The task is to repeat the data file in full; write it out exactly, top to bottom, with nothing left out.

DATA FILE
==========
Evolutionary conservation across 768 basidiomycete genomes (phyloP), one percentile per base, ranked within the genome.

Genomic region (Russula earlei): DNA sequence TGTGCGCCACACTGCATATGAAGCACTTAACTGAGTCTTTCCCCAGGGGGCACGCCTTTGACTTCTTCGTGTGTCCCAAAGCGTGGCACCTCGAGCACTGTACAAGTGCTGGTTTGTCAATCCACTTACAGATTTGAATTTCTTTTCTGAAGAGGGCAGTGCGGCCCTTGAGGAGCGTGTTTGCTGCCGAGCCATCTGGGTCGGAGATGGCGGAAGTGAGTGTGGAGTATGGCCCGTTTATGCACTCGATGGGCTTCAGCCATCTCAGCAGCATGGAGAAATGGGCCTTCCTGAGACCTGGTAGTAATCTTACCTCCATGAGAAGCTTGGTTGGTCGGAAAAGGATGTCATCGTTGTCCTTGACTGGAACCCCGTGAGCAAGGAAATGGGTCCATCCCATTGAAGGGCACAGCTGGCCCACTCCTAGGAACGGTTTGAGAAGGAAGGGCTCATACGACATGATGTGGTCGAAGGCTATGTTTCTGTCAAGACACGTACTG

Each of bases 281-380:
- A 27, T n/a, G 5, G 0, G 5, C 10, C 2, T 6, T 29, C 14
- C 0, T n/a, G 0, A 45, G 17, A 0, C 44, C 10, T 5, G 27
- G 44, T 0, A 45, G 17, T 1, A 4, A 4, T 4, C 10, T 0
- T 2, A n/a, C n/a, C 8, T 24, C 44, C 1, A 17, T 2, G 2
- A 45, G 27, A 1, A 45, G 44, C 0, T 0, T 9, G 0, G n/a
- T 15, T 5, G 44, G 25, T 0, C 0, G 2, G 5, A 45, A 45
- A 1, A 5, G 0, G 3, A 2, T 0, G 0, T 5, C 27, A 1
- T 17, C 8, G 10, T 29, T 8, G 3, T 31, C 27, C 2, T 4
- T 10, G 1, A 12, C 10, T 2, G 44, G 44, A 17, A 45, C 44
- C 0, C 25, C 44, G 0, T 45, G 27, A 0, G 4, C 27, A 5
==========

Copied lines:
Evolutionary conservation across 768 basidiomycete genomes (phyloP), one percentile per base, ranked within the genome.

Genomic region (Russula earlei): DNA sequence TGTGCGCCACACTGCATATGAAGCACTTAACTGAGTCTTTCCCCAGGGGGCACGCCTTTGACTTCTTCGTGTGTCCCAAAGCGTGGCACCTCGAGCACTGTACAAGTGCTGGTTTGTCAATCCACTTACAGATTTGAATTTCTTTTCTGAAGAGGGCAGTGCGGCCCTTGAGGAGCGTGTTTGCTGCCGAGCCATCTGGGTCGGAGATGGCGGAAGTGAGTGTGGAGTATGGCCCGTTTATGCACTCGATGGGCTTCAGCCATCTCAGCAGCATGGAGAAATGGGCCTTCCTGAGACCTGGTAGTAATCTTACCTCCATGAGAAGCTTGGTTGGTCGGAAAAGGATGTCATCGTTGTCCTTGACTGGAACCCCGTGAGCAAGGAAATGGGTCCATCCCATTGAAGGGCACAGCTGGCCCACTCCTAGGAACGGTTTGAGAAGGAAGGGCTCATACGACATGATGTGGTCGAAGGCTATGTTTCTGTCAAGACACGTACTG

Each of bases 281-380:
- A 27, T n/a, G 5, G 0, G 5, C 10, C 2, T 6, T 29, C 14
- C 0, T n/a, G 0, A 45, G 17, A 0, C 44, C 10, T 5, G 27
- G 44, T 0, A 45, G 17, T 1, A 4, A 4, T 4, C 10, T 0
- T 2, A n/a, C n/a, C 8, T 24, C 44, C 1, A 17, T 2, G 2
- A 45, G 27, A 1, A 45, G 44, C 0, T 0, T 9, G 0, G n/a
- T 15, T 5, G 44, G 25, T 0, C 0, G 2, G 5, A 45, A 45
- A 1, A 5, G 0, G 3, A 2, T 0, G 0, T 5, C 27, A 1
- T 17, C 8, G 10, T 29, T 8, G 3, T 31, C 27, C 2, T 4
- T 10, G 1, A 12, C 10, T 2, G 44, G 44, A 17, A 45, C 44
- C 0, C 25, C 44, G 0, T 45, G 27, A 0, G 4, C 27, A 5